Artist, arts writer and science-fiction enthusiast Sarah Hotchkiss kicks off San Francisco’s new Max 2019: A Space Festival this week with her snarky movie commentary in “Space Travel Sci-Fi Style.”
She’s purposely focusing on moderately-known films for Thursday’s opener of the inaugural three-day, three-venue series of presentations by artists, actors, musicians and engineers exploring scientific advances of the space age and their effects on humanity.
“I wanted to call attention to some of these weirder outliers; I wanted things that people might not have seen already — not ‘Star Wars’ or ‘Star Trek,’ movies we’ve all thought about,” says Hotchkiss, KQED visual arts editor and author-publisher of Sci-Fi Sundays, a zine dedicated to science fiction movies.
Hotchkiss — pleased to be sharing the evening with Alexander Reben, Alice Sheppard and Sasha Samochina’s dancing robots — will talk about and show clips and stills from “Solaris,” “Silent Running,” “Sunshine” and “High Life” at The Exploratorium’s After Dark session.
She picked Andre Tarkovsky’s 1972 “Solaris” because she wanted a foreign art house classic, and thought it would be an interesting contrast with 1972’s “Silent Running,” a “completely opposite, painful but kind of fun to watch” B-movie in which “Bruce Dern has too many facial expressions.”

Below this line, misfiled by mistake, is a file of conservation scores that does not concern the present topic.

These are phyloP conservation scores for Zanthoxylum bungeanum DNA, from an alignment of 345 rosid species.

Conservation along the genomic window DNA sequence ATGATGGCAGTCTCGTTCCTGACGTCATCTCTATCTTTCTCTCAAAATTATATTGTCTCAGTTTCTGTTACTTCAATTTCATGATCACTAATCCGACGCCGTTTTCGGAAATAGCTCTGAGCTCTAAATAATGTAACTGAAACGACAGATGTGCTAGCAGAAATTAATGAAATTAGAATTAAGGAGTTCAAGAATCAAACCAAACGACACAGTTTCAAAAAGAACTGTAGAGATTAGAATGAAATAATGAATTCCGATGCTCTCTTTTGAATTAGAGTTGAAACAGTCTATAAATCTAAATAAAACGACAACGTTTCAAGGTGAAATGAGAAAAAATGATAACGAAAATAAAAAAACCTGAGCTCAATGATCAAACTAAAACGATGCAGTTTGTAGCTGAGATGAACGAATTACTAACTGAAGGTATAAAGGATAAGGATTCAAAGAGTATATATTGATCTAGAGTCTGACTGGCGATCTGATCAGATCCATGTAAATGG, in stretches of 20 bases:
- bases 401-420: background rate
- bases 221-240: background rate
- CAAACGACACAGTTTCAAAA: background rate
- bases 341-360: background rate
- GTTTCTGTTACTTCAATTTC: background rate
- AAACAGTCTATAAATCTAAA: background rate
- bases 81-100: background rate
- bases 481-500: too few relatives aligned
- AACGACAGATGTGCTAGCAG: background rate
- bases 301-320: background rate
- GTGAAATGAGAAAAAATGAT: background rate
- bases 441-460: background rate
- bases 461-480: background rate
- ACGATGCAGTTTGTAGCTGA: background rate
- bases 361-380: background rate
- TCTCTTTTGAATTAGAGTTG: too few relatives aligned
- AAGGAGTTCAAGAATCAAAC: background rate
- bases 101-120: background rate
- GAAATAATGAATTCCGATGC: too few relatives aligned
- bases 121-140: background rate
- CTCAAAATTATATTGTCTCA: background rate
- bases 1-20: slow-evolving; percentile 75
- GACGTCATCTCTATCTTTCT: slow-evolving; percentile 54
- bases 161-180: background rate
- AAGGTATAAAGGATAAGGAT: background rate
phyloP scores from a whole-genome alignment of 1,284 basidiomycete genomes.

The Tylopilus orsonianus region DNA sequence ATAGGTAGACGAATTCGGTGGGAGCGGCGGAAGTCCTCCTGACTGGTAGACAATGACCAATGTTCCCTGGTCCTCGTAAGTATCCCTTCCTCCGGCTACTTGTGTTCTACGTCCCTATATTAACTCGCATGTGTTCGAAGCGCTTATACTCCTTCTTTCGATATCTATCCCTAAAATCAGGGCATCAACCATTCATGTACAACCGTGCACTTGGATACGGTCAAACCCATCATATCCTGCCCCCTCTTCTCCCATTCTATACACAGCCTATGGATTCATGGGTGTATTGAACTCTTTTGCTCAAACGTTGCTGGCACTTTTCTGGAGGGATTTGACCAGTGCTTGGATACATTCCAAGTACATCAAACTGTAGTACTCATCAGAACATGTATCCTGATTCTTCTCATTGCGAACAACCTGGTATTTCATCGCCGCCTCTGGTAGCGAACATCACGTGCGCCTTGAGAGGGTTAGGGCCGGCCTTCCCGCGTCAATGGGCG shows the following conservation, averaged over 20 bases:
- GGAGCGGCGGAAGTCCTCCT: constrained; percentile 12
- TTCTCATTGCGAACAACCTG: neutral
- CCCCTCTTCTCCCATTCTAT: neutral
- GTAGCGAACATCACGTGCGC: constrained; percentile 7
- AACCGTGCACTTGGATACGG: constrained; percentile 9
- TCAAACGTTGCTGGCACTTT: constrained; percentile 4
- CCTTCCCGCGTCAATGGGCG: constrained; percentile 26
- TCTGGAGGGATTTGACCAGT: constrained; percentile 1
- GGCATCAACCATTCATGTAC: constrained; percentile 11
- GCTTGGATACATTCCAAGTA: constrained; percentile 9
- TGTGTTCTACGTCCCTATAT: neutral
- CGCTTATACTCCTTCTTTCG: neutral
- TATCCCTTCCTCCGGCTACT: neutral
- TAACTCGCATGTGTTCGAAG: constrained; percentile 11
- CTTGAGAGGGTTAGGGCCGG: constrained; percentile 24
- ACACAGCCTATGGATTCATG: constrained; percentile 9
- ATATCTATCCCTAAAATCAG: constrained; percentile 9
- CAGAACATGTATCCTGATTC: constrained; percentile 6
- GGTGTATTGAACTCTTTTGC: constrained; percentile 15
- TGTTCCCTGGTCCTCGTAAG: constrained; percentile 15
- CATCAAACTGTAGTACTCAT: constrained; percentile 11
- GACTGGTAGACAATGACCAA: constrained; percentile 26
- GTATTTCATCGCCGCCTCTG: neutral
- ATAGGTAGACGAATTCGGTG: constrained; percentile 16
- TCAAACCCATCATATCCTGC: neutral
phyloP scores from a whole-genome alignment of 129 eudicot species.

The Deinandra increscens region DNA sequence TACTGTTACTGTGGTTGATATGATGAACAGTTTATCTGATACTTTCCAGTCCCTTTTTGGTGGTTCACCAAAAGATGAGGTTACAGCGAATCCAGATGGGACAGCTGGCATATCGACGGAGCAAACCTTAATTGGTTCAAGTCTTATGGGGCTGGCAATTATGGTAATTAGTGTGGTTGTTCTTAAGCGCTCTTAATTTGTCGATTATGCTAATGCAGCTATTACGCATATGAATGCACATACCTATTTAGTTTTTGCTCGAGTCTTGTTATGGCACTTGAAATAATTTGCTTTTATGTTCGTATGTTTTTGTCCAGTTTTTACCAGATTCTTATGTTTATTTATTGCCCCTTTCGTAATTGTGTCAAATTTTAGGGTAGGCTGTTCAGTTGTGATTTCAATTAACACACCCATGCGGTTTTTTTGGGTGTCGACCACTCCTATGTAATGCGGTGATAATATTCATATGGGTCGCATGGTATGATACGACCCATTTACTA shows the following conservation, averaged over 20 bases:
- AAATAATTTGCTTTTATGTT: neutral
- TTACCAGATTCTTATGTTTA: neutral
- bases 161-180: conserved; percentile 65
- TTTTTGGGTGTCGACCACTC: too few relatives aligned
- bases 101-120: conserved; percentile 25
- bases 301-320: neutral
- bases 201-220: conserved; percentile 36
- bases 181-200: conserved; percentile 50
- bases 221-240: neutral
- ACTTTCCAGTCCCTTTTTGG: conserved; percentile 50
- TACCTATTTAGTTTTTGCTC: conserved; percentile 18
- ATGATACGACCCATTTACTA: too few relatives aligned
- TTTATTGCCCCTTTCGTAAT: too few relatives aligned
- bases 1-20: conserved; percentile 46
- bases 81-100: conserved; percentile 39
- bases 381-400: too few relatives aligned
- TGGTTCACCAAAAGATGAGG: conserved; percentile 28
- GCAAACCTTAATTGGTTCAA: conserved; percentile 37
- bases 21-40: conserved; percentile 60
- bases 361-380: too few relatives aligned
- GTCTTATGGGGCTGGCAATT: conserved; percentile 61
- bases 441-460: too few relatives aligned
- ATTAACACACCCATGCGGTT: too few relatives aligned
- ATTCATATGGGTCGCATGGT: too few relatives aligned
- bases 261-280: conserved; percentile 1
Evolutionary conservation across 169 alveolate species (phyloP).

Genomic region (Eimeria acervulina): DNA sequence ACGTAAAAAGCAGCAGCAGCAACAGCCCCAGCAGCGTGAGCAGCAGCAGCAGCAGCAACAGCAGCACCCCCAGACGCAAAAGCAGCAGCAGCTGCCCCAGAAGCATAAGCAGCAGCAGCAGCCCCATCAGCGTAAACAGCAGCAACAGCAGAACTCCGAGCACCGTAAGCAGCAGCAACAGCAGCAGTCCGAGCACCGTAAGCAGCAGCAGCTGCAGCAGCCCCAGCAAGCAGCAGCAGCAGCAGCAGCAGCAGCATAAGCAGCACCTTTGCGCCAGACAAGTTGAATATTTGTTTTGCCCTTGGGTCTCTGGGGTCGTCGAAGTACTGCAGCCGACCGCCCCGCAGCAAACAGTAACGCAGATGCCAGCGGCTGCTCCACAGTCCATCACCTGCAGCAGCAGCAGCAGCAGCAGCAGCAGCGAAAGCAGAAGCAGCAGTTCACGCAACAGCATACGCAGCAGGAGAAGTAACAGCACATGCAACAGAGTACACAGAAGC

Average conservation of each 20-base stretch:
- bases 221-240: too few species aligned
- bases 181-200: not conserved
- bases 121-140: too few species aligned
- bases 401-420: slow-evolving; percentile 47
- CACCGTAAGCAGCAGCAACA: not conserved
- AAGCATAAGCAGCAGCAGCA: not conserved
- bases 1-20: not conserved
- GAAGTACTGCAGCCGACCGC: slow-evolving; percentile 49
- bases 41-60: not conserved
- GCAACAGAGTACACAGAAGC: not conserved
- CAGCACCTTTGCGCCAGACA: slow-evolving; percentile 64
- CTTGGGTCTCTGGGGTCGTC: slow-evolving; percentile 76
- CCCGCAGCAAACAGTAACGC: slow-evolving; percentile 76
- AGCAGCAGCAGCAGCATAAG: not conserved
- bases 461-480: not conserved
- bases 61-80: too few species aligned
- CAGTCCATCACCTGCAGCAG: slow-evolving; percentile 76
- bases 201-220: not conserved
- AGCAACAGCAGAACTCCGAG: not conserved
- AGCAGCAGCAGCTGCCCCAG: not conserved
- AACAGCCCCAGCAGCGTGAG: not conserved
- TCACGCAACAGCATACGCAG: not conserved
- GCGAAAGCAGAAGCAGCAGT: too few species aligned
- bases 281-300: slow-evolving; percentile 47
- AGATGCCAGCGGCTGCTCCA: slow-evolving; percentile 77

She calls Danny Boyle’s “Sunshine” from 2007 an interesting adventure-in-space story with elements of horror that not too many people have seen.
And 2019’s “High Life” by Claire Denis is a contemporary film by a female director.
Hotchkiss says it turned out to be her least favorite of her program’s selections. While it’s beautiful and has some interesting gender dynamics, she says it also “regurgitates some of the same old stories we’ve been telling for decades” including the eventuality of making contact with “either an alien intelligence or a celestial god that’s bigger than you can possibly understand.”
Having watched more than 100 science fiction movies, Hotchkiss calls “Alien” the “by far the best thing out there,” mentioning that the franchise and “her feminist monster thesis” were the themes of her 2018 sixth volume of Sci-Fi Sundays, the zine she established in 2010.
Having come to the attention of festival producing director Kay Matschullat, who found her work on the internet, Hotchkiss is dismayed that it’s still fairly rare to see women weighing in on science fiction.
She’ll being doing her part to change that with her pithy presentation on Thursday. She says, “There’s just not enough time, there’s so much to say.”
IF YOU GO
Max 2019: A Space Festival
Where: California Academy of Sciences, Exploratorium and Z Space
When: May 16-May 18
Tickets: Free through $40 individual events; $99 for pass
Note: Space Travel Sci-Fi Style is at 7 p.m. May 16 in Osher Gallery at the Exploratorium, Pier 15, The Embarcadero, S.F.; tickets are $19.95.